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Science Photo of the Week: Comet NEOWISE

NEOWISE 02.jpg
​​​​​​​Submitted by Dr. Andrew Resnick

This week’s science photo features an image of the comet NEOWISE showing both the ion and dust tails. C/2020 F3 (NEOWISE) or Comet NEOWISE is a retrograde comet with a near-parabolic orbit discovered on March 27, 2020, by astronomers using the NEOWISE space telescope. At that time, it was a 10th-magnitude comet, located 2 AU away from the Sun and 1.7 AU away from Earth. As a comet approaches the inner Solar System, solar radiation causes the volatile materials within the comet to vaporize and stream out of the nucleus, carrying dust away with them. Separate tails are formed of dust and gases, becoming visible through different phenomena; the dust reflects sunlight directly and the gases glow from ionisation. [from Wikipedia].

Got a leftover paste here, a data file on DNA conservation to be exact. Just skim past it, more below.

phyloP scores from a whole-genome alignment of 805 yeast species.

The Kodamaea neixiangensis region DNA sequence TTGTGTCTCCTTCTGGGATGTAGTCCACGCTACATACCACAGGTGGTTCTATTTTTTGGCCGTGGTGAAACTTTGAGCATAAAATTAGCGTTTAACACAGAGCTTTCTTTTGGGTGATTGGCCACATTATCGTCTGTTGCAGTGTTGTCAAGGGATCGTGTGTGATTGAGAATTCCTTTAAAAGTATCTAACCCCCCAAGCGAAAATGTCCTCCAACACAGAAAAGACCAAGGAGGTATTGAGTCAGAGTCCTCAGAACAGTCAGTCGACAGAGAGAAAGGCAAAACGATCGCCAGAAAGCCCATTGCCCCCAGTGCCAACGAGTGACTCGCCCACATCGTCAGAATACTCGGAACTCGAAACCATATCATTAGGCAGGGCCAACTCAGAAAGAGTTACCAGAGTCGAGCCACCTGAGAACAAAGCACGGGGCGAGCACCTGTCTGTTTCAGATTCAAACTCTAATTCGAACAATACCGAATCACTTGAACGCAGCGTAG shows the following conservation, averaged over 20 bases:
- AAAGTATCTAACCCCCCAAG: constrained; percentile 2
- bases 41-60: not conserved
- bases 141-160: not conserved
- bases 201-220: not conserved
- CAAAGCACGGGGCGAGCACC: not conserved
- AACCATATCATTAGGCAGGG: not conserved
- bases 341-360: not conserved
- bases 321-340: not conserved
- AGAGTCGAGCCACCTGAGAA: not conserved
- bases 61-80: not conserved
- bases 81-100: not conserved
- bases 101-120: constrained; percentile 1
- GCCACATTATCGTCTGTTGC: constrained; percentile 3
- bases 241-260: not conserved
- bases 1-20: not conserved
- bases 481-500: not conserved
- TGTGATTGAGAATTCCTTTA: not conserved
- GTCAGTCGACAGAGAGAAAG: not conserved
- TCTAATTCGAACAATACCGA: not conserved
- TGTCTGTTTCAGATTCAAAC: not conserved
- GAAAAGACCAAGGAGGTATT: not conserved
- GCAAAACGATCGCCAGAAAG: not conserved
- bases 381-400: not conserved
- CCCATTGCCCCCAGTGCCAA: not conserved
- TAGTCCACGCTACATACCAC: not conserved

This image was created by “stacking” 248 individual images, a process that averages together many images to reduce noise. Individual images were first acquired around 10:30 pm on July 17, 2020. The camera and lens settings for each image were 3sec exposure using a 105mm f/1.4 lens, ISO varying between ISO 64 and ISO 800. The stacking process introduces some artifacts- the comet moves with respect to the stars, so stacking the frames to align the stars results in the comet being ‘dragged’ across the frame.

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